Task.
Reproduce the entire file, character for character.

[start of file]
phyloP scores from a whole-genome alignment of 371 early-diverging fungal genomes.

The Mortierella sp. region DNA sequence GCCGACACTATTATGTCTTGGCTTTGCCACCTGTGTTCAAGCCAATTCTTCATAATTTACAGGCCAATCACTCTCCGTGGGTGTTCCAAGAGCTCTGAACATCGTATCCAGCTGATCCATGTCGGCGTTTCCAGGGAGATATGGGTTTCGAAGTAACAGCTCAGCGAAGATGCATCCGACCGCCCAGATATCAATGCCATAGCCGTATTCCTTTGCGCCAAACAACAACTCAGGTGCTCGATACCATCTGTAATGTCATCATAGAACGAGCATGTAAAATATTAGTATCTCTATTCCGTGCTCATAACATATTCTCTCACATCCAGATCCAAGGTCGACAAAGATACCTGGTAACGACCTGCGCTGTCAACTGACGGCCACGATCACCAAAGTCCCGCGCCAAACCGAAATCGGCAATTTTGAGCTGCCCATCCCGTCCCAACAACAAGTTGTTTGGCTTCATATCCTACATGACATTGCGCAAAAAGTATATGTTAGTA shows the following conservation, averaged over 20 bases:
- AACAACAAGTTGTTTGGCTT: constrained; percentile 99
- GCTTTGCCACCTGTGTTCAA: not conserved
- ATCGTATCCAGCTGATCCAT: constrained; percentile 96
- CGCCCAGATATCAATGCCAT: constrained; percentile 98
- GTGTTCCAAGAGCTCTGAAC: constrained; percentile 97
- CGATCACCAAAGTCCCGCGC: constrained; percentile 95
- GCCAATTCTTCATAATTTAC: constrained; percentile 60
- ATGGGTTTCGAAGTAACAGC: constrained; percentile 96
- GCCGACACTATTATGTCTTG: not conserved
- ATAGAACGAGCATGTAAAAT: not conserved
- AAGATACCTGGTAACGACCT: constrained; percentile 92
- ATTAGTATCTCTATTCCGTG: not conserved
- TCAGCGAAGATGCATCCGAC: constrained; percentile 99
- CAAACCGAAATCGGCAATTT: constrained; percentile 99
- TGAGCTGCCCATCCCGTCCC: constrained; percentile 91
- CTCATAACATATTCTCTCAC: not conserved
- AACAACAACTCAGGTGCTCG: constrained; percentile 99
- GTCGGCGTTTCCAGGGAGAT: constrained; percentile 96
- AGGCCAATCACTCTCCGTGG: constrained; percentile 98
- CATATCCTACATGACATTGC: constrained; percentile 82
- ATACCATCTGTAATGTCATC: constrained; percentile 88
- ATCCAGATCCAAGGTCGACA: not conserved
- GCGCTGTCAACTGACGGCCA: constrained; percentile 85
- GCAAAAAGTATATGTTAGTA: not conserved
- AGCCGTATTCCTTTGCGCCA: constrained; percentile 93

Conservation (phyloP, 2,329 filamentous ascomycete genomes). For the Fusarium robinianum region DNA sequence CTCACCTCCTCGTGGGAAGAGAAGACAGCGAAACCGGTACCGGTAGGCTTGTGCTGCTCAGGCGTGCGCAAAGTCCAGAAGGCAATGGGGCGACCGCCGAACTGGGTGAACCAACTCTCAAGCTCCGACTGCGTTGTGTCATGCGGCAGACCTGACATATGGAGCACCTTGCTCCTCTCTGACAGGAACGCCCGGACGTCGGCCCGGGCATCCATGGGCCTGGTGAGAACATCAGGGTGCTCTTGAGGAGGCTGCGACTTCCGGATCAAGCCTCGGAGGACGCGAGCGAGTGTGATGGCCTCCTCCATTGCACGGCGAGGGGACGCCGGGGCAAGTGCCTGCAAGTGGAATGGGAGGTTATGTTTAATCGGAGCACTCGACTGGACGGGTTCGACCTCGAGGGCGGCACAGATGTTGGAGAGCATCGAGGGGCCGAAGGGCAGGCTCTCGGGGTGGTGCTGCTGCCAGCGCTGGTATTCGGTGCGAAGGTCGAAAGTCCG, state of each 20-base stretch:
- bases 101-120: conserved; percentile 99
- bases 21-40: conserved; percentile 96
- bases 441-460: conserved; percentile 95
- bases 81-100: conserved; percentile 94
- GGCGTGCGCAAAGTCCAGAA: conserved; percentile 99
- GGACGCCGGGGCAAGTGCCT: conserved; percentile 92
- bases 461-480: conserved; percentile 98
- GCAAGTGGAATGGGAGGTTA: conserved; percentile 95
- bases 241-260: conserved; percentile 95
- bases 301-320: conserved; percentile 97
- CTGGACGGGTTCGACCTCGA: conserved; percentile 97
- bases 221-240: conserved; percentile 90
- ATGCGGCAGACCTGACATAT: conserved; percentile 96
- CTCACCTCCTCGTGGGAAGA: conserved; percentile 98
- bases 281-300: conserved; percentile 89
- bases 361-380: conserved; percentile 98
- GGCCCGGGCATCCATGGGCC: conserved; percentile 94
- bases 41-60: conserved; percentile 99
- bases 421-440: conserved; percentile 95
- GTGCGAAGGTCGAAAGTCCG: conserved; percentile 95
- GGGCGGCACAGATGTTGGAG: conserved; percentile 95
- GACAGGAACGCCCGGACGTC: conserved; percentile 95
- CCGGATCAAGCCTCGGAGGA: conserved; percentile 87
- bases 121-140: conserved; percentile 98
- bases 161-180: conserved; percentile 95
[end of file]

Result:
phyloP scores from a whole-genome alignment of 371 early-diverging fungal genomes.

The Mortierella sp. region DNA sequence GCCGACACTATTATGTCTTGGCTTTGCCACCTGTGTTCAAGCCAATTCTTCATAATTTACAGGCCAATCACTCTCCGTGGGTGTTCCAAGAGCTCTGAACATCGTATCCAGCTGATCCATGTCGGCGTTTCCAGGGAGATATGGGTTTCGAAGTAACAGCTCAGCGAAGATGCATCCGACCGCCCAGATATCAATGCCATAGCCGTATTCCTTTGCGCCAAACAACAACTCAGGTGCTCGATACCATCTGTAATGTCATCATAGAACGAGCATGTAAAATATTAGTATCTCTATTCCGTGCTCATAACATATTCTCTCACATCCAGATCCAAGGTCGACAAAGATACCTGGTAACGACCTGCGCTGTCAACTGACGGCCACGATCACCAAAGTCCCGCGCCAAACCGAAATCGGCAATTTTGAGCTGCCCATCCCGTCCCAACAACAAGTTGTTTGGCTTCATATCCTACATGACATTGCGCAAAAAGTATATGTTAGTA shows the following conservation, averaged over 20 bases:
- AACAACAAGTTGTTTGGCTT: constrained; percentile 99
- GCTTTGCCACCTGTGTTCAA: not conserved
- ATCGTATCCAGCTGATCCAT: constrained; percentile 96
- CGCCCAGATATCAATGCCAT: constrained; percentile 98
- GTGTTCCAAGAGCTCTGAAC: constrained; percentile 97
- CGATCACCAAAGTCCCGCGC: constrained; percentile 95
- GCCAATTCTTCATAATTTAC: constrained; percentile 60
- ATGGGTTTCGAAGTAACAGC: constrained; percentile 96
- GCCGACACTATTATGTCTTG: not conserved
- ATAGAACGAGCATGTAAAAT: not conserved
- AAGATACCTGGTAACGACCT: constrained; percentile 92
- ATTAGTATCTCTATTCCGTG: not conserved
- TCAGCGAAGATGCATCCGAC: constrained; percentile 99
- CAAACCGAAATCGGCAATTT: constrained; percentile 99
- TGAGCTGCCCATCCCGTCCC: constrained; percentile 91
- CTCATAACATATTCTCTCAC: not conserved
- AACAACAACTCAGGTGCTCG: constrained; percentile 99
- GTCGGCGTTTCCAGGGAGAT: constrained; percentile 96
- AGGCCAATCACTCTCCGTGG: constrained; percentile 98
- CATATCCTACATGACATTGC: constrained; percentile 82
- ATACCATCTGTAATGTCATC: constrained; percentile 88
- ATCCAGATCCAAGGTCGACA: not conserved
- GCGCTGTCAACTGACGGCCA: constrained; percentile 85
- GCAAAAAGTATATGTTAGTA: not conserved
- AGCCGTATTCCTTTGCGCCA: constrained; percentile 93

Conservation (phyloP, 2,329 filamentous ascomycete genomes). For the Fusarium robinianum region DNA sequence CTCACCTCCTCGTGGGAAGAGAAGACAGCGAAACCGGTACCGGTAGGCTTGTGCTGCTCAGGCGTGCGCAAAGTCCAGAAGGCAATGGGGCGACCGCCGAACTGGGTGAACCAACTCTCAAGCTCCGACTGCGTTGTGTCATGCGGCAGACCTGACATATGGAGCACCTTGCTCCTCTCTGACAGGAACGCCCGGACGTCGGCCCGGGCATCCATGGGCCTGGTGAGAACATCAGGGTGCTCTTGAGGAGGCTGCGACTTCCGGATCAAGCCTCGGAGGACGCGAGCGAGTGTGATGGCCTCCTCCATTGCACGGCGAGGGGACGCCGGGGCAAGTGCCTGCAAGTGGAATGGGAGGTTATGTTTAATCGGAGCACTCGACTGGACGGGTTCGACCTCGAGGGCGGCACAGATGTTGGAGAGCATCGAGGGGCCGAAGGGCAGGCTCTCGGGGTGGTGCTGCTGCCAGCGCTGGTATTCGGTGCGAAGGTCGAAAGTCCG, state of each 20-base stretch:
- bases 101-120: conserved; percentile 99
- bases 21-40: conserved; percentile 96
- bases 441-460: conserved; percentile 95
- bases 81-100: conserved; percentile 94
- GGCGTGCGCAAAGTCCAGAA: conserved; percentile 99
- GGACGCCGGGGCAAGTGCCT: conserved; percentile 92
- bases 461-480: conserved; percentile 98
- GCAAGTGGAATGGGAGGTTA: conserved; percentile 95
- bases 241-260: conserved; percentile 95
- bases 301-320: conserved; percentile 97
- CTGGACGGGTTCGACCTCGA: conserved; percentile 97
- bases 221-240: conserved; percentile 90
- ATGCGGCAGACCTGACATAT: conserved; percentile 96
- CTCACCTCCTCGTGGGAAGA: conserved; percentile 98
- bases 281-300: conserved; percentile 89
- bases 361-380: conserved; percentile 98
- GGCCCGGGCATCCATGGGCC: conserved; percentile 94
- bases 41-60: conserved; percentile 99
- bases 421-440: conserved; percentile 95
- GTGCGAAGGTCGAAAGTCCG: conserved; percentile 95
- GGGCGGCACAGATGTTGGAG: conserved; percentile 95
- GACAGGAACGCCCGGACGTC: conserved; percentile 95
- CCGGATCAAGCCTCGGAGGA: conserved; percentile 87
- bases 121-140: conserved; percentile 98
- bases 161-180: conserved; percentile 95